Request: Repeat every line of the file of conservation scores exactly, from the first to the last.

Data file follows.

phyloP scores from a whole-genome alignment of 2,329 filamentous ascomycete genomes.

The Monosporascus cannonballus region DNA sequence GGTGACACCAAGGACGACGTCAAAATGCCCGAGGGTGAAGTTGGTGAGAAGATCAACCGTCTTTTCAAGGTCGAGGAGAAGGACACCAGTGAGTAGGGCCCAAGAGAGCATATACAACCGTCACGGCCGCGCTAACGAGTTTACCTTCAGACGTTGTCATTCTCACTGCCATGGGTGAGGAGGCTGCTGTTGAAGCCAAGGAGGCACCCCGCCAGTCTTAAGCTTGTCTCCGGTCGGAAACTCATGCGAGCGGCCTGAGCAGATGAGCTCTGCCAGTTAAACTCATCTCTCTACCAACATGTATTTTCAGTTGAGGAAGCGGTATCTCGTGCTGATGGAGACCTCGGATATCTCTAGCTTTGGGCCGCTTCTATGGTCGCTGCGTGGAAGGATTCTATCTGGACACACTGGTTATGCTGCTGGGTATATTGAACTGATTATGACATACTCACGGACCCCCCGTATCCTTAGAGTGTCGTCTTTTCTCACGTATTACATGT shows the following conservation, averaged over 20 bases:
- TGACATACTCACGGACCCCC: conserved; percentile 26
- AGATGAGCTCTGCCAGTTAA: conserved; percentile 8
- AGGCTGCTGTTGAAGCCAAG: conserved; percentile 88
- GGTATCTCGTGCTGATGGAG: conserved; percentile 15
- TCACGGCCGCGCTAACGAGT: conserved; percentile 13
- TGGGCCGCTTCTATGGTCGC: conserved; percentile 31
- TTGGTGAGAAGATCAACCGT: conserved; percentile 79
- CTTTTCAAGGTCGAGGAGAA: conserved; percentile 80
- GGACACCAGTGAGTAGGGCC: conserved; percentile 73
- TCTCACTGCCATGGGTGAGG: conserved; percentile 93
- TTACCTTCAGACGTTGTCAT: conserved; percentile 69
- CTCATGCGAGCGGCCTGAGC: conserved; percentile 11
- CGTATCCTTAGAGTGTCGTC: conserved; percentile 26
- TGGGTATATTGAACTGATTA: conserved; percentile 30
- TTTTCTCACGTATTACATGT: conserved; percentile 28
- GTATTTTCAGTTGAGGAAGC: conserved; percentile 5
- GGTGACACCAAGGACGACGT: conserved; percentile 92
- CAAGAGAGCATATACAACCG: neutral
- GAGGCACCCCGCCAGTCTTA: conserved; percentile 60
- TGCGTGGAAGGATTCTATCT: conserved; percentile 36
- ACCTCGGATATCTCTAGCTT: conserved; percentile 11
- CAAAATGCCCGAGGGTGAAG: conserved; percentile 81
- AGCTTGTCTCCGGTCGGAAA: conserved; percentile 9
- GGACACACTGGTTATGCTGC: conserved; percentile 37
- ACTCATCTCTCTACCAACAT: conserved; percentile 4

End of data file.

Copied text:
phyloP scores from a whole-genome alignment of 2,329 filamentous ascomycete genomes.

The Monosporascus cannonballus region DNA sequence GGTGACACCAAGGACGACGTCAAAATGCCCGAGGGTGAAGTTGGTGAGAAGATCAACCGTCTTTTCAAGGTCGAGGAGAAGGACACCAGTGAGTAGGGCCCAAGAGAGCATATACAACCGTCACGGCCGCGCTAACGAGTTTACCTTCAGACGTTGTCATTCTCACTGCCATGGGTGAGGAGGCTGCTGTTGAAGCCAAGGAGGCACCCCGCCAGTCTTAAGCTTGTCTCCGGTCGGAAACTCATGCGAGCGGCCTGAGCAGATGAGCTCTGCCAGTTAAACTCATCTCTCTACCAACATGTATTTTCAGTTGAGGAAGCGGTATCTCGTGCTGATGGAGACCTCGGATATCTCTAGCTTTGGGCCGCTTCTATGGTCGCTGCGTGGAAGGATTCTATCTGGACACACTGGTTATGCTGCTGGGTATATTGAACTGATTATGACATACTCACGGACCCCCCGTATCCTTAGAGTGTCGTCTTTTCTCACGTATTACATGT shows the following conservation, averaged over 20 bases:
- TGACATACTCACGGACCCCC: conserved; percentile 26
- AGATGAGCTCTGCCAGTTAA: conserved; percentile 8
- AGGCTGCTGTTGAAGCCAAG: conserved; percentile 88
- GGTATCTCGTGCTGATGGAG: conserved; percentile 15
- TCACGGCCGCGCTAACGAGT: conserved; percentile 13
- TGGGCCGCTTCTATGGTCGC: conserved; percentile 31
- TTGGTGAGAAGATCAACCGT: conserved; percentile 79
- CTTTTCAAGGTCGAGGAGAA: conserved; percentile 80
- GGACACCAGTGAGTAGGGCC: conserved; percentile 73
- TCTCACTGCCATGGGTGAGG: conserved; percentile 93
- TTACCTTCAGACGTTGTCAT: conserved; percentile 69
- CTCATGCGAGCGGCCTGAGC: conserved; percentile 11
- CGTATCCTTAGAGTGTCGTC: conserved; percentile 26
- TGGGTATATTGAACTGATTA: conserved; percentile 30
- TTTTCTCACGTATTACATGT: conserved; percentile 28
- GTATTTTCAGTTGAGGAAGC: conserved; percentile 5
- GGTGACACCAAGGACGACGT: conserved; percentile 92
- CAAGAGAGCATATACAACCG: neutral
- GAGGCACCCCGCCAGTCTTA: conserved; percentile 60
- TGCGTGGAAGGATTCTATCT: conserved; percentile 36
- ACCTCGGATATCTCTAGCTT: conserved; percentile 11
- CAAAATGCCCGAGGGTGAAG: conserved; percentile 81
- AGCTTGTCTCCGGTCGGAAA: conserved; percentile 9
- GGACACACTGGTTATGCTGC: conserved; percentile 37
- ACTCATCTCTCTACCAACAT: conserved; percentile 4